To Mic Rodgers and Matt Sweeney for the concept, design and realization of the “Mic Rig.” This self-contained, low bed “picture car” carrier and “camera platform” enables the safe, economic and realistic filming of action sequences that may involve principal actors and dialogue.
Whoopi Goldberg to Host 74th Academy Awards
Oscar-winning actor Whoopi Goldberg will host her fourth Academy Awards telecast in March, 74th Awards show producer Laura Ziskin announced.
“I am thrilled to have Whoopi Goldberg as the host for this year’s Academy Awards Show. Whoopi has great warmth, wit, humor, humanity and a social conscience, all qualities that I feel are essential for this year’s show. She is both an Oscar winner herself and an Oscar tradition, this being her fourth stint as host over the last ten years” Ziskin said. “I look forward to collaborating with Whoopi to put on a meaningful and entertaining evening for all the nominees, for the audience in the new Kodak Theatre and for the millions watching at home.”
In 1998, Goldberg hosted the 71st Awards Presentation, and previously hosted the 66th and 68th telecasts, both of which earned her Emmy nominations.
“I’m delighted to have been asked to once again host the Academy Awards,” Goldberg said. “It’ll be the first broadcast done from Oscar’s new home and I love a housewarming. And this broadcast, in my opinion, carries a different weight, because it says that we as filmmakers, actors and technicians worldwide will continue to do what we do best and celebrate it. And who wouldn’t want to front that?”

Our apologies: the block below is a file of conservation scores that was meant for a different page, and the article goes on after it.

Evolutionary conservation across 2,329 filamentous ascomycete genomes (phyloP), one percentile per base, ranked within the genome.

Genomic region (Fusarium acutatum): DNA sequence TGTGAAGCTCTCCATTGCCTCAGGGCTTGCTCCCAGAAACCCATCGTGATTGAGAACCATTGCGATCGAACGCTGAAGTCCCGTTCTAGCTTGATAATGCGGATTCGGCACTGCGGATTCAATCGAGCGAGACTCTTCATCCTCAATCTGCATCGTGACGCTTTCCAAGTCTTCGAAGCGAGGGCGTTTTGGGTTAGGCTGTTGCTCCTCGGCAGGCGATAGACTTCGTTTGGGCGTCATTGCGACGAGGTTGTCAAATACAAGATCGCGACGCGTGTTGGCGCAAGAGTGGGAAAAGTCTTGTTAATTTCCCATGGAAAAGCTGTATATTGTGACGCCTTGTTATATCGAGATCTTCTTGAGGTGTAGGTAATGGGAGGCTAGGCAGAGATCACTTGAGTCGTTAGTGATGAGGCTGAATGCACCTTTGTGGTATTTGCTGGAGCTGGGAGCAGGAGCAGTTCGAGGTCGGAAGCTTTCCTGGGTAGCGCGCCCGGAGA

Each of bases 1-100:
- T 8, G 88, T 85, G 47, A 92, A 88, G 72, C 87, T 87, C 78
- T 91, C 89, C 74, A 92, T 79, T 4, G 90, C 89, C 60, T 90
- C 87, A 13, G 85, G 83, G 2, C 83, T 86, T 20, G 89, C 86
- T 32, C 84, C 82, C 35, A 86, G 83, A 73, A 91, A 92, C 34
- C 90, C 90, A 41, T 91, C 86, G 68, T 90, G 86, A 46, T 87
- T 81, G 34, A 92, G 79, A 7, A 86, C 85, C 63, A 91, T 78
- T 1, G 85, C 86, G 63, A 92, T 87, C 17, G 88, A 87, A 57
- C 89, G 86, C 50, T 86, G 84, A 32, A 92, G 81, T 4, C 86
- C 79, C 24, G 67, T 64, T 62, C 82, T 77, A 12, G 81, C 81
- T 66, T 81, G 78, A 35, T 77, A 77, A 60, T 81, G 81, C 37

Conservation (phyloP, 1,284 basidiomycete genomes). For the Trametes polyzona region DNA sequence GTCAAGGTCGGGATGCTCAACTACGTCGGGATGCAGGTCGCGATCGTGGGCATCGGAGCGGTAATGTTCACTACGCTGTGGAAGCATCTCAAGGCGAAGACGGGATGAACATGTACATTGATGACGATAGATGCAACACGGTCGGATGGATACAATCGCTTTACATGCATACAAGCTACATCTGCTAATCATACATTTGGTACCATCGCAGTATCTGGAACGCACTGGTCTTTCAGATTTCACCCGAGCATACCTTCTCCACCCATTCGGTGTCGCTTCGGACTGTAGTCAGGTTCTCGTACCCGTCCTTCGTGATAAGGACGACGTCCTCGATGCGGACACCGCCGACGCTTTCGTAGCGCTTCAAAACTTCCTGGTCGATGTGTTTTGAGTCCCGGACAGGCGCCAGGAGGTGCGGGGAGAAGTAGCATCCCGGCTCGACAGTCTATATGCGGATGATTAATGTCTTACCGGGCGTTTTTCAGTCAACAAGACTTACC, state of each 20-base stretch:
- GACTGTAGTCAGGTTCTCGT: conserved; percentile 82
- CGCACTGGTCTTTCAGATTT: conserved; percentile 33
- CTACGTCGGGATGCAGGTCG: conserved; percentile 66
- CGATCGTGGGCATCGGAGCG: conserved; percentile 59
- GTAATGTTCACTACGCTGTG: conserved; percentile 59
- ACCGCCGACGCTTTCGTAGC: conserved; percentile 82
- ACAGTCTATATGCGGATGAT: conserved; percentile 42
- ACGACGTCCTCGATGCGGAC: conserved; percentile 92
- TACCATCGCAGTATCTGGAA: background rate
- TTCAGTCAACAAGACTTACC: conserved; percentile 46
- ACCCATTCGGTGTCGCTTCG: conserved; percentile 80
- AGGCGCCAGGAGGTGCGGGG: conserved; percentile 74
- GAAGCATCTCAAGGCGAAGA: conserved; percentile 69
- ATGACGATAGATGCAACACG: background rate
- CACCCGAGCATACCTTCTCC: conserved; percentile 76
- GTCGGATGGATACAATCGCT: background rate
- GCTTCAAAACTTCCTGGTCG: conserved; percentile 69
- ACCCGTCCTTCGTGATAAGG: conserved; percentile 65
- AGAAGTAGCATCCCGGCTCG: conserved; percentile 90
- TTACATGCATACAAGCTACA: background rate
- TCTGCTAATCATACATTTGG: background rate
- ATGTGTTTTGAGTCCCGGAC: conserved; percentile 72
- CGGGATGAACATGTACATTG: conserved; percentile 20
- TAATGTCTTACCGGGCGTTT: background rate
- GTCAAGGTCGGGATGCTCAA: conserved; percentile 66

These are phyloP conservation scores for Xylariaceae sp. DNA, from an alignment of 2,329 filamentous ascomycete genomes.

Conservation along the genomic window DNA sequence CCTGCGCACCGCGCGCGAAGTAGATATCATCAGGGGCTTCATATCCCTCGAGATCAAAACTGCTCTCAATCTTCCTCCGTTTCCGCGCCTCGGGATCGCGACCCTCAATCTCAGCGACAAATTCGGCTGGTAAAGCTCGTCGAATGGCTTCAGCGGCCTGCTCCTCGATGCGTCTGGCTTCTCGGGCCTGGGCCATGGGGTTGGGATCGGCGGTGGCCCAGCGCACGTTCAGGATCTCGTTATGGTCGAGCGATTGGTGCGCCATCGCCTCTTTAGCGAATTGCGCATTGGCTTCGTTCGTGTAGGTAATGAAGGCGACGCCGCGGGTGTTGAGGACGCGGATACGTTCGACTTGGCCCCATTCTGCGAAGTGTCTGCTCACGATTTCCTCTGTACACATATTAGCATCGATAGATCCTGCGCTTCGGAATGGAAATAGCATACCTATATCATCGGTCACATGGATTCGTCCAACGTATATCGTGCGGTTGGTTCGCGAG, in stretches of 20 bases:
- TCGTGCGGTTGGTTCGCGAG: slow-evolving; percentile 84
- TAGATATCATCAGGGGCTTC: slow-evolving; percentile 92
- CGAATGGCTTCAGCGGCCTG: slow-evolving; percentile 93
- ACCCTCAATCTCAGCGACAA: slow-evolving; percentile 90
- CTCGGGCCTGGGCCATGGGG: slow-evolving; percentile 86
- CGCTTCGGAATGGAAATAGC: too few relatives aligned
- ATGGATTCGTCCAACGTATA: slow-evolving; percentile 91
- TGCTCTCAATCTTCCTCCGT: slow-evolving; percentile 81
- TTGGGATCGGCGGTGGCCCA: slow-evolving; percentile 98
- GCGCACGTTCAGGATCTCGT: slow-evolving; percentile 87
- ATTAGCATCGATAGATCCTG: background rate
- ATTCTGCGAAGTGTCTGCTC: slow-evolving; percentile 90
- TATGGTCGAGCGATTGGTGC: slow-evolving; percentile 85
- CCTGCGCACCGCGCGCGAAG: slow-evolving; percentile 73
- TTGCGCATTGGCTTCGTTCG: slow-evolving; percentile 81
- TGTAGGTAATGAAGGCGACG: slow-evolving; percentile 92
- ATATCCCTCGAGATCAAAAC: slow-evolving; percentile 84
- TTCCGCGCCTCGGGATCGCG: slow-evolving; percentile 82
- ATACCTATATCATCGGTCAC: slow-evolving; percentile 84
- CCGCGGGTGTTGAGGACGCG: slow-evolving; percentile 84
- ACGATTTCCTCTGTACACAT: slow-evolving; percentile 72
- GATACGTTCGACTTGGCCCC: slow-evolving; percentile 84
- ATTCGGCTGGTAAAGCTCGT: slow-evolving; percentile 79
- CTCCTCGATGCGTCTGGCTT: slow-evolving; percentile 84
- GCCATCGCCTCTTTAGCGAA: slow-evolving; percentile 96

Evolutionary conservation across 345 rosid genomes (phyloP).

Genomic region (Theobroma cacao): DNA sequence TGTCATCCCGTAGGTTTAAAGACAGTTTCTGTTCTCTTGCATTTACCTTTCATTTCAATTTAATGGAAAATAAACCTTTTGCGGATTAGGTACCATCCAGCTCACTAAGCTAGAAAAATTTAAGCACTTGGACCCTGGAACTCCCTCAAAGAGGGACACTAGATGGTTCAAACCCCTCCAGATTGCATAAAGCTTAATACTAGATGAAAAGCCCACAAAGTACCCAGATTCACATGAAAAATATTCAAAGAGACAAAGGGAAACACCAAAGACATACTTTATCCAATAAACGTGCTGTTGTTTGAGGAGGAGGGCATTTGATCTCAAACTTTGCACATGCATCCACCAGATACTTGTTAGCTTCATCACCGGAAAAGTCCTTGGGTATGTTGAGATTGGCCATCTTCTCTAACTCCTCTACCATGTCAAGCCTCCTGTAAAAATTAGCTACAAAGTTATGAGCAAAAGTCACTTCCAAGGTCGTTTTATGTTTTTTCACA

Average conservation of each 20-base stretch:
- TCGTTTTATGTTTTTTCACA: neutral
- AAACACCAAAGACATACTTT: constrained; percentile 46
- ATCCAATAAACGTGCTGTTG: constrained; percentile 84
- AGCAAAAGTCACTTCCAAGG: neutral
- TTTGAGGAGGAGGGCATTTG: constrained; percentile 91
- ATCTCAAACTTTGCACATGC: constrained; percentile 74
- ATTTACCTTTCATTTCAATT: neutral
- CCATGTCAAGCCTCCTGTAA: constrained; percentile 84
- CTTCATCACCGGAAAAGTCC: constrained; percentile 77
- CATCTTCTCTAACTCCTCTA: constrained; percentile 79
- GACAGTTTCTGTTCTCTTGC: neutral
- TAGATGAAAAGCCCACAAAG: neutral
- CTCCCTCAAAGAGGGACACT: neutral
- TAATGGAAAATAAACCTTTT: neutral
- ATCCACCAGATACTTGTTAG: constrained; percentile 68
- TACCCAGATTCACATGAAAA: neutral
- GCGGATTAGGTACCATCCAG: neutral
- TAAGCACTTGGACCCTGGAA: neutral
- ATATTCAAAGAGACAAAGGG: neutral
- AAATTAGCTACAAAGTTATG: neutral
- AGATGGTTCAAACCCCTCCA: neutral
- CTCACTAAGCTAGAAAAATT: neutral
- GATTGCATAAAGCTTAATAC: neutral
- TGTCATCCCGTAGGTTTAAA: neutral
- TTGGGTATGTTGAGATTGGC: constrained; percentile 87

Goldberg won a Supporting Actress Oscar in 1991 for her portrayal of Oda Mae Brown in “Ghost” and received a Best Actress nomination in 1985 for her motion picture debut as “Celie” in “The Color Purple.” Her film credits include “Girl, Interrupted,” “Boys on the Side,” “How Stella Got Her Groove Back,” “Sister Act,” “Jumpin’ Jack Flash,” “Clara’s Heart,” “Kingdom Come” and “Rat Race.” Goldberg currently executive produces “Hollywood Squares” and the Lifetime series “Strong Medicine” and has produced original movies for Showtime, Lifetime and TNT.
Academy Awards for outstanding film achievements of 2001 will be presented on Sunday, March 24, 2002, at the Kodak Theatre at Hollywood & Highland(R) and televised live by the ABC Television Network beginning at 5 p.m. (PST), with a half-hour arrival segment preceding the presentation ceremony.
Academy Exhibition to Celebrate Great Women of Film